For the dedication and title pages we see the child working on her creation (on the left) as if we are watching above her. Yellow lined paper contains the title text written in a variety of colored crayons. What follows is an extravaganza of double-page illustrations done in
pencil, paper, collage, ink, acrylic, colored pencil, linocut, and digital techniques.
With each page turn we are privy to the playful, inspired talent of Mike Curato as he interprets the imaginative creations of the girl. To name a few, there is origami, a paper airplane made of wood, a sunburst where there was wallpaper and a dragon made of colored leaves. Some of the illustrations are reminiscent of colorful scratchboard art. These all lead us toward a stunning gatefold certain to leave all readers gasping and smiling.
One of my many favorite illustrations uses a black canvas. On the left in thick purple outline is the side of the face of the girl, eyes closed and mouth open. Lines indicating song in teal and then shifting to purple as they cross the gutter spread from her mouth. These lines end in an opened birdcage set among the brilliant-hued image of a bird in flight which spans off the edges of the right side. The mouth of the bird is open, too, in song. Set among the wing span and body of the bird are elements of story in black. There are other birds, musical notes, a piano keyboard, a sea shell, Saturn, a cloud with rain drops, a glowing light bulb and much more. This makes you want to sing your own story.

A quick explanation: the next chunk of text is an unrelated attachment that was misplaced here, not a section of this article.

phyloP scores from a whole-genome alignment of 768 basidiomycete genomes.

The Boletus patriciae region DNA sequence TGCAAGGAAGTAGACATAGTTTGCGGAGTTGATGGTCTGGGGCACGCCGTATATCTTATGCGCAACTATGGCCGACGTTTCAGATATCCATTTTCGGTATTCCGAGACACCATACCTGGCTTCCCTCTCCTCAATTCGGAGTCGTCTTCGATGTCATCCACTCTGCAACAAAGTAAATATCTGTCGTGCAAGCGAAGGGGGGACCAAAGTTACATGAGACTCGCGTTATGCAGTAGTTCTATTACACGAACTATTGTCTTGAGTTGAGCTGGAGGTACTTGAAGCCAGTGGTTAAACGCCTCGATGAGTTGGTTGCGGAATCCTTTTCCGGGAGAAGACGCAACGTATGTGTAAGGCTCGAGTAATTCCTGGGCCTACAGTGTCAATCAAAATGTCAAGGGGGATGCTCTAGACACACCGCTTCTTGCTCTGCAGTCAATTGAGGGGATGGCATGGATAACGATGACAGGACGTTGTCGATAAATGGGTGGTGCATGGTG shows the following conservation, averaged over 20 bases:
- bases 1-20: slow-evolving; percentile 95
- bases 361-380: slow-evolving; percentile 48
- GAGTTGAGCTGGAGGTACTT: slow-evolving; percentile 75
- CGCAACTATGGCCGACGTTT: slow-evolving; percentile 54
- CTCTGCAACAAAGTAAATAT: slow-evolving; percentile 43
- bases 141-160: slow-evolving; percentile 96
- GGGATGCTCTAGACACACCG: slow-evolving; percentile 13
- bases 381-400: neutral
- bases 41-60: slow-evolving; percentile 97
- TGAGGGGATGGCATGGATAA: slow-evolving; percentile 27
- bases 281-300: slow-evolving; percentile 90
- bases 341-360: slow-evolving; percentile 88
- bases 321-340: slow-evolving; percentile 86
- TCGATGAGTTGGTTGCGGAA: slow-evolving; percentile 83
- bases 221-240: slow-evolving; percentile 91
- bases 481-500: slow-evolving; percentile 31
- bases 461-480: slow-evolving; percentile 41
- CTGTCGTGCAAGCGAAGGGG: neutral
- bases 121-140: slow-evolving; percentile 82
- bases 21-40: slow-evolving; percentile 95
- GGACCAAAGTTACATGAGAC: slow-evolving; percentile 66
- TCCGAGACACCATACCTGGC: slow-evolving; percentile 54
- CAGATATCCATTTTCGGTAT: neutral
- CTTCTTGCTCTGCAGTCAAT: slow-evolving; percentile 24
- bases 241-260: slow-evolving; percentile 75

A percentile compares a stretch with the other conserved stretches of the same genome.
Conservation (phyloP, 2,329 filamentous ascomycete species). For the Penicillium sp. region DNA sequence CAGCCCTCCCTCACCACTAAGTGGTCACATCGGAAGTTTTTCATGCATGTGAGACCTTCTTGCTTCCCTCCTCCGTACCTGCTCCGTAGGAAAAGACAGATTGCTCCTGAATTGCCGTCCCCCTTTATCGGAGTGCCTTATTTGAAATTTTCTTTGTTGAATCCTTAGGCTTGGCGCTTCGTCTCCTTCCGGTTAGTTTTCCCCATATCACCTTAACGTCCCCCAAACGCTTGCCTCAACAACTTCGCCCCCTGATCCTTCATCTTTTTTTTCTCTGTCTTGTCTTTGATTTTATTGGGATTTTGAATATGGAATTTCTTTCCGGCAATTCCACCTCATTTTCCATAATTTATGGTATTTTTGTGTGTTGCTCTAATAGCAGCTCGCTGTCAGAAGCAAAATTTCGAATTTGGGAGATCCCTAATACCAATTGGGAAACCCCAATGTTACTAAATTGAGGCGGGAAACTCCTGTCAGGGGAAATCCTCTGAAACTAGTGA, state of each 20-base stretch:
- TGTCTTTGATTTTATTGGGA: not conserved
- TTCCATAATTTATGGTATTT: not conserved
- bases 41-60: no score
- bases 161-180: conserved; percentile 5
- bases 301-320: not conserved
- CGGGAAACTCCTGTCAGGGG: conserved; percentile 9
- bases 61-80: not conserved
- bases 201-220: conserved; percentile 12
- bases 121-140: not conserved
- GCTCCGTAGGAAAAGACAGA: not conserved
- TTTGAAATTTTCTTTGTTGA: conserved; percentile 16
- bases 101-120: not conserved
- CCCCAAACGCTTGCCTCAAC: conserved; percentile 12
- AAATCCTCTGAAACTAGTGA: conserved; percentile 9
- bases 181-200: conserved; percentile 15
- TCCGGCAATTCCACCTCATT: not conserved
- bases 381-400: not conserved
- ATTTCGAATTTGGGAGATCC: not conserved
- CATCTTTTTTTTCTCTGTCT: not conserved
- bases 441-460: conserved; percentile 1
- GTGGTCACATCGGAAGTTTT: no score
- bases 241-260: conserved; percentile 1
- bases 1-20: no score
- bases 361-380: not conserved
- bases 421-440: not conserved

We all have the ability to create; some of us being more compelled than others. In What If . . . written by Samantha Berger with illustrations by Mike Curato the imagination of a child leading her to create her own kind of stories is celebrated with supreme eloquence. You need to have multiple copies of this title available in your professional and personal collections. At the close of the book Samantha and Mike talk about the process for bringing this book to readers. I can't wait to hold a finished copy in my hands. I can't wait to read this aloud to a group of children. I know they will want to touch all the pages.
To learn more about Samantha Berger and Mike Curato and their other work, please visit their websites by following the link attached to their names. Mike highlights interior images from the book. Mike has a blog here with updates about this book. Mike is featured at Andrea Skyberg's site and Samantha is featured at Inkygirl, the site of author illustrator Debbie Ridpath Ohi. To showcase the publication of this title a book tour was held last week. Be sure to visit the Nerdy Book Club, What If. . .We Told You The Story Behind The Story?, Seven Impossible Things Before Breakfast, the blog of author, reviewer and blogger Julie Danielson to read What If. . .Mike Curato Used Mixed-Media to Make a Book?, What If. . .We Used Our Creativity To Overcome Obstacles? hosted at Mia Wenjen's Pragmatic Mom, Kid Lit Frenzy, the blog of educator Alyson Beecher to read What If. . .Two Best Friends Made a Book and for the book trailer premiere followed by his classic sentence starters visit Scholastic's Ambassador of School Libraries John Schumacher's blog, Watch. Connect. Read. On March 30, 2018 teacher librarian Matthew Winner chatted with Samantha Berger and Mike Curato on The Children's Book Podcast #431.